The ceramicist admits that design studies have left their mark, and thinking about the functionality of an object is present in everything she creates — each of the projects realised is practical and usable. For example, when the assignment was to create a human figure, Esse chose to make porcelain cups with lids inspired by Japanese Kokeshi dolls. The simple shape of the cup is made more interesting by the fine details — it has small legs and there are indents for fingers to make it easier to hold it. The lid can be removed by holding the doll’s hair bun. The playful character of the cup is enhanced by the silk screen-printed ornaments.


The project «Streets of Baltics» was done in a similar manner by Esse and her partner, illustrator Zahars Ze, with whom she has produced several other works — a cookie jar, various printed cups and plates. The outcome of «Streets of Baltics», done in collaboration with illustrators from the Baltic countries, was seven designs for mugs. The brief called for only one or two colours to be used in each drawing. The shape of the cup resembles a take-away paper cup, which, combined with silkscreen prints, evokes associations of street art.

«Esse Ceramics» tableware is made in the «Krasta ceramics studio», located on Turgeņeva Street, a few steps away from the river Daugava. Esse shares the premises with ceramicist Agnese Sunepa and her brand «Gaija», and both artists often collaborate — mainly on holding ceramic master classes that show people how time-consuming and intricate but beautiful their craft is. Their workshop door is usually open — passers-by are welcome to come in, chat and, if they wish, buy some of the products there.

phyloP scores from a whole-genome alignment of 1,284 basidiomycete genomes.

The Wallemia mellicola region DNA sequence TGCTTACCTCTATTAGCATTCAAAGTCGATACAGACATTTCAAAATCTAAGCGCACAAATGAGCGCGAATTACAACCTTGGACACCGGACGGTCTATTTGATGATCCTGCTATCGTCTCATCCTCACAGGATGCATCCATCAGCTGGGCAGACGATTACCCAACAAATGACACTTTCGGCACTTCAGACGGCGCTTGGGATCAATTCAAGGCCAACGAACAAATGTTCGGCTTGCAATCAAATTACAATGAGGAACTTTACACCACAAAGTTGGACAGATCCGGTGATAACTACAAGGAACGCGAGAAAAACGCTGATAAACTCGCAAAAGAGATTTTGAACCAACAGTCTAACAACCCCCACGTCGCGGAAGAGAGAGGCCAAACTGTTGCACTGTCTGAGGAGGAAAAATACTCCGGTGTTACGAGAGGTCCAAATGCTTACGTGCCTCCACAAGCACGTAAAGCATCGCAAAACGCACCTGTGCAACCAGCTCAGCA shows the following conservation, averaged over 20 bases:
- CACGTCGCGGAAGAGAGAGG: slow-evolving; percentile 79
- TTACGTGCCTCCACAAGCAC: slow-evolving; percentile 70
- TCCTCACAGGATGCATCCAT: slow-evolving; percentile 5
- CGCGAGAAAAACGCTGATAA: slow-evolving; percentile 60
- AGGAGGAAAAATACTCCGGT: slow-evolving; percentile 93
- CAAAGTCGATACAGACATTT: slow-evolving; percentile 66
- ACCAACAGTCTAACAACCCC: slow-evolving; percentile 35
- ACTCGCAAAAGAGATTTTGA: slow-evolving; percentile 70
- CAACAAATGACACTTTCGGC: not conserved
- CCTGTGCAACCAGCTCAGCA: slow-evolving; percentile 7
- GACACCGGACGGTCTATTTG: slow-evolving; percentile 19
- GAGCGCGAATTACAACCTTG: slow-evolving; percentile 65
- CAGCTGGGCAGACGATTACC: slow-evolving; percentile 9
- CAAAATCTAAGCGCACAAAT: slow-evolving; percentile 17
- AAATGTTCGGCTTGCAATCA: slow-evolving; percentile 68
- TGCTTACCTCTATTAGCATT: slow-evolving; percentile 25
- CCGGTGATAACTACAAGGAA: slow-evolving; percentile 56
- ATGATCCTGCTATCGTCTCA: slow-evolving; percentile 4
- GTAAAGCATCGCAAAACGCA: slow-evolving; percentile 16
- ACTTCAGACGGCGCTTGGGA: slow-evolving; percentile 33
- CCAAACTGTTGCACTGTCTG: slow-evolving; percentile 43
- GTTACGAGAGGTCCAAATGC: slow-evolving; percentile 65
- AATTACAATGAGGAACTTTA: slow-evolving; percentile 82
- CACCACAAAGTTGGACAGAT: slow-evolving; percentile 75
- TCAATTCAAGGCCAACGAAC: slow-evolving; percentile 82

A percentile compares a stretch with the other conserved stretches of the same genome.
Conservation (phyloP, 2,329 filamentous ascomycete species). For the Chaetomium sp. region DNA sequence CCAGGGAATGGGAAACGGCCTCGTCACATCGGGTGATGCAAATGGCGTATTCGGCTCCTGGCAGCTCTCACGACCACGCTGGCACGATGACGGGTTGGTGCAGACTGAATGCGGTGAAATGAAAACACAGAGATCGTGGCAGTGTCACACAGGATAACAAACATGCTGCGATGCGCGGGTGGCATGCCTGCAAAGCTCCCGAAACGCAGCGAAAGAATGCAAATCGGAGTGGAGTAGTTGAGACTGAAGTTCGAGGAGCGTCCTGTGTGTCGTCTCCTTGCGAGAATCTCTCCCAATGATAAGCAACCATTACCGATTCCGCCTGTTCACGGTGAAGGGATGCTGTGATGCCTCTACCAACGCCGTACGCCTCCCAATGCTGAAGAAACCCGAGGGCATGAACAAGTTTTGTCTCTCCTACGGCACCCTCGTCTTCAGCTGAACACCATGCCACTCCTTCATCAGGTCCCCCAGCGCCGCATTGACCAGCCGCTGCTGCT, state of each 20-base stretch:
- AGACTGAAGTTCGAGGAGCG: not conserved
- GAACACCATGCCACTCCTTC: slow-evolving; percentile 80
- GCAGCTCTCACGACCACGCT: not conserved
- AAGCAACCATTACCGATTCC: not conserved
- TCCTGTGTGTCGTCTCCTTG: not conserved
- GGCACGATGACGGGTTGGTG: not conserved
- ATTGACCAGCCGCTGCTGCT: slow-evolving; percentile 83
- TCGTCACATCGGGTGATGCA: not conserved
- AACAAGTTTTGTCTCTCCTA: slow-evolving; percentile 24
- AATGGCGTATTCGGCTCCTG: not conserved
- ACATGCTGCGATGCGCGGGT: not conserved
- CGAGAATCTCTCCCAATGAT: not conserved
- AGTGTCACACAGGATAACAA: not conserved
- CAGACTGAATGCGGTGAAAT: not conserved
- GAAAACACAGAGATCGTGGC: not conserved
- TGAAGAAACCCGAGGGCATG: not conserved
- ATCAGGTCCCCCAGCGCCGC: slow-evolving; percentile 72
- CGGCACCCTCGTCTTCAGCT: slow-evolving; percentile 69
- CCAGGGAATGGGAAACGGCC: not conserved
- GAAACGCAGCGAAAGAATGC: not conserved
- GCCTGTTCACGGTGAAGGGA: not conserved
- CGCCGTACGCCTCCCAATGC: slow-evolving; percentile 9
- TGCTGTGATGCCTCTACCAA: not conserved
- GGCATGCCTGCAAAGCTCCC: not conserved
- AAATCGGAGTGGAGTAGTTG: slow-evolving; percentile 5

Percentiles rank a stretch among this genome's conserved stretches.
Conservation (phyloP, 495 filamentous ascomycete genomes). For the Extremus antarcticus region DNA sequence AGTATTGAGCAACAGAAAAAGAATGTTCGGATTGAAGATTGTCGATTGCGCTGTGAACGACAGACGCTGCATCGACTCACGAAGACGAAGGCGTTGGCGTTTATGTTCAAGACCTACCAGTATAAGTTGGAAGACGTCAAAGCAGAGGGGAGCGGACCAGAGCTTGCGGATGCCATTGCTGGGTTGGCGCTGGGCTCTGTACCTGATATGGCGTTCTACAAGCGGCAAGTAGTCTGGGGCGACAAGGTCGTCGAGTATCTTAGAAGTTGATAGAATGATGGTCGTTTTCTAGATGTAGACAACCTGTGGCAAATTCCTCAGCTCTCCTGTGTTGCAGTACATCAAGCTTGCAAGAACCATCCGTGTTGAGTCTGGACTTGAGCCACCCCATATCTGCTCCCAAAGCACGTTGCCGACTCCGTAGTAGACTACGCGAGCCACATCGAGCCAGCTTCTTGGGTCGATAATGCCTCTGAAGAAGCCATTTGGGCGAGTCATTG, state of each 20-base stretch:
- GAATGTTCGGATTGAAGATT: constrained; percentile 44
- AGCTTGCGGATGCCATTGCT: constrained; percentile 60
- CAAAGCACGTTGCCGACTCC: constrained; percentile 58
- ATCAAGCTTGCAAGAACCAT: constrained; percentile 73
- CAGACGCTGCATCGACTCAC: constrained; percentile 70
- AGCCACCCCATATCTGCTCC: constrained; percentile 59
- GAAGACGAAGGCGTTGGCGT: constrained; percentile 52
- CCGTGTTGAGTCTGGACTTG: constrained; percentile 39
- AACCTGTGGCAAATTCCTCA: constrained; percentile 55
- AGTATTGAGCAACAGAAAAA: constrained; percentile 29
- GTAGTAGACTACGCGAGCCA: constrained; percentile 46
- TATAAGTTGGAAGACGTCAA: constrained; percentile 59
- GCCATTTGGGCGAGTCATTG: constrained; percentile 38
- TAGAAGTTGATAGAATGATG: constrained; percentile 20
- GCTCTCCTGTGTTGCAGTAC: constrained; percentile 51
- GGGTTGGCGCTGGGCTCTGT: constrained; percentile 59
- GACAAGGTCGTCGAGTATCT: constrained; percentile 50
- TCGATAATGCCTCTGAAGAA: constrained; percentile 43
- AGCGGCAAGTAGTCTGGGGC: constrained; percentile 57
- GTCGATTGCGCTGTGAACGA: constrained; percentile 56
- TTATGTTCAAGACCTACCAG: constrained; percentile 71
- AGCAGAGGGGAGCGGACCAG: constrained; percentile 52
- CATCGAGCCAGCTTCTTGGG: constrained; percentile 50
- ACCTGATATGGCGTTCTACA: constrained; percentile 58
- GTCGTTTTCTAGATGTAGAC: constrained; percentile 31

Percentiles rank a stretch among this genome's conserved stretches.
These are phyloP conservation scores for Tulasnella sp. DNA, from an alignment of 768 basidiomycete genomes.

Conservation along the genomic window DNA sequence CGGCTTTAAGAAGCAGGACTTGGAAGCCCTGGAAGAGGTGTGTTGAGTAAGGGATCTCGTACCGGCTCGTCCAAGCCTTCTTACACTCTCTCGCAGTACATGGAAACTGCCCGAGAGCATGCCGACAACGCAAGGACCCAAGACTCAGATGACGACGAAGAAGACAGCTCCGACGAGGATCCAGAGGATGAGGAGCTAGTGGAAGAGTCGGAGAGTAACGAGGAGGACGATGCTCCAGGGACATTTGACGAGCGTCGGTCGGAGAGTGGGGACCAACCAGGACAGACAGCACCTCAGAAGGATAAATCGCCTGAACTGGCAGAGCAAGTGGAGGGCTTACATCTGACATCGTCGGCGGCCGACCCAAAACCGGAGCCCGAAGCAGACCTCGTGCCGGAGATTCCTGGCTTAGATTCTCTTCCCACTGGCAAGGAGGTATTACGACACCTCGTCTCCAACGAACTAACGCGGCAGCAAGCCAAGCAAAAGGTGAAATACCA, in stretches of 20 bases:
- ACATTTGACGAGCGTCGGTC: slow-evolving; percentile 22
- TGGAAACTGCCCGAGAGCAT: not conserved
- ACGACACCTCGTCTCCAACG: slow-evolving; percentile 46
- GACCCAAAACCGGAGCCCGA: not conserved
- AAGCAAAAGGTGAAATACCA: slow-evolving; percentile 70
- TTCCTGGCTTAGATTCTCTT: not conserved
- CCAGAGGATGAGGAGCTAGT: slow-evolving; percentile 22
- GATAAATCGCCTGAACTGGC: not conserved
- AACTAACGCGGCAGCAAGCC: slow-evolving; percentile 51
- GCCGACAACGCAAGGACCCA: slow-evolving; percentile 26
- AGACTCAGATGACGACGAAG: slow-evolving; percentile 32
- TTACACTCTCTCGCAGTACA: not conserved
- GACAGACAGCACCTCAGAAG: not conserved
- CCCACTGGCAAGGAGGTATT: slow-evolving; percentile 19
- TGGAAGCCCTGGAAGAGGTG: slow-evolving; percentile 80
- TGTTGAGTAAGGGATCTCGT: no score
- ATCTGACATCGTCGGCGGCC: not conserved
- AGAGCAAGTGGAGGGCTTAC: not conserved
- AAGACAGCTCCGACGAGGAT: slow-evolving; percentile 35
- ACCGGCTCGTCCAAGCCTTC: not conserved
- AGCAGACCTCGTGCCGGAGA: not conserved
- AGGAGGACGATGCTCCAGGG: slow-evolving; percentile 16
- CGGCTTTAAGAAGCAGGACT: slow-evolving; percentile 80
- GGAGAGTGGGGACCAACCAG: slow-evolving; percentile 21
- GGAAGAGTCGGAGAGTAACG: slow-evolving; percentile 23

When asked about the current state of affairs in Latvian ceramics, the designer concludes that interest in the discipline is growing. This is indicated not only by the large number of students, but also by the return of the topic to public space. In September, RSDA, the Latvian Association of Designers, and the Latvian Ceramics Association organised an exhibition «Latvian Ceramic Design in the 21st Century», providing an extensive overview of Latvian contemporary ceramics and inviting professionals to a discussion. The well-attended event proved that this topic is of interest to ceramicists themselves and that other creatives are increasingly choosing to use ceramic materials as well. Esse believes that the future lies precisely in quality design and successful marketing, as exemplified by «Vaidava Ceramic», which has been able to grow and develop thanks to the introduction of contemporary designs.


The upcoming «Esse Ceramics» plans may include an exhibition, countless projects together with Zahars, and an idea that has already began to take shape in drawings. «I have a lot of cups, but they don’t have a matching teapot. I’m a big tea lover myself, and it seems like such a kit would be very practical,» Esse suggests.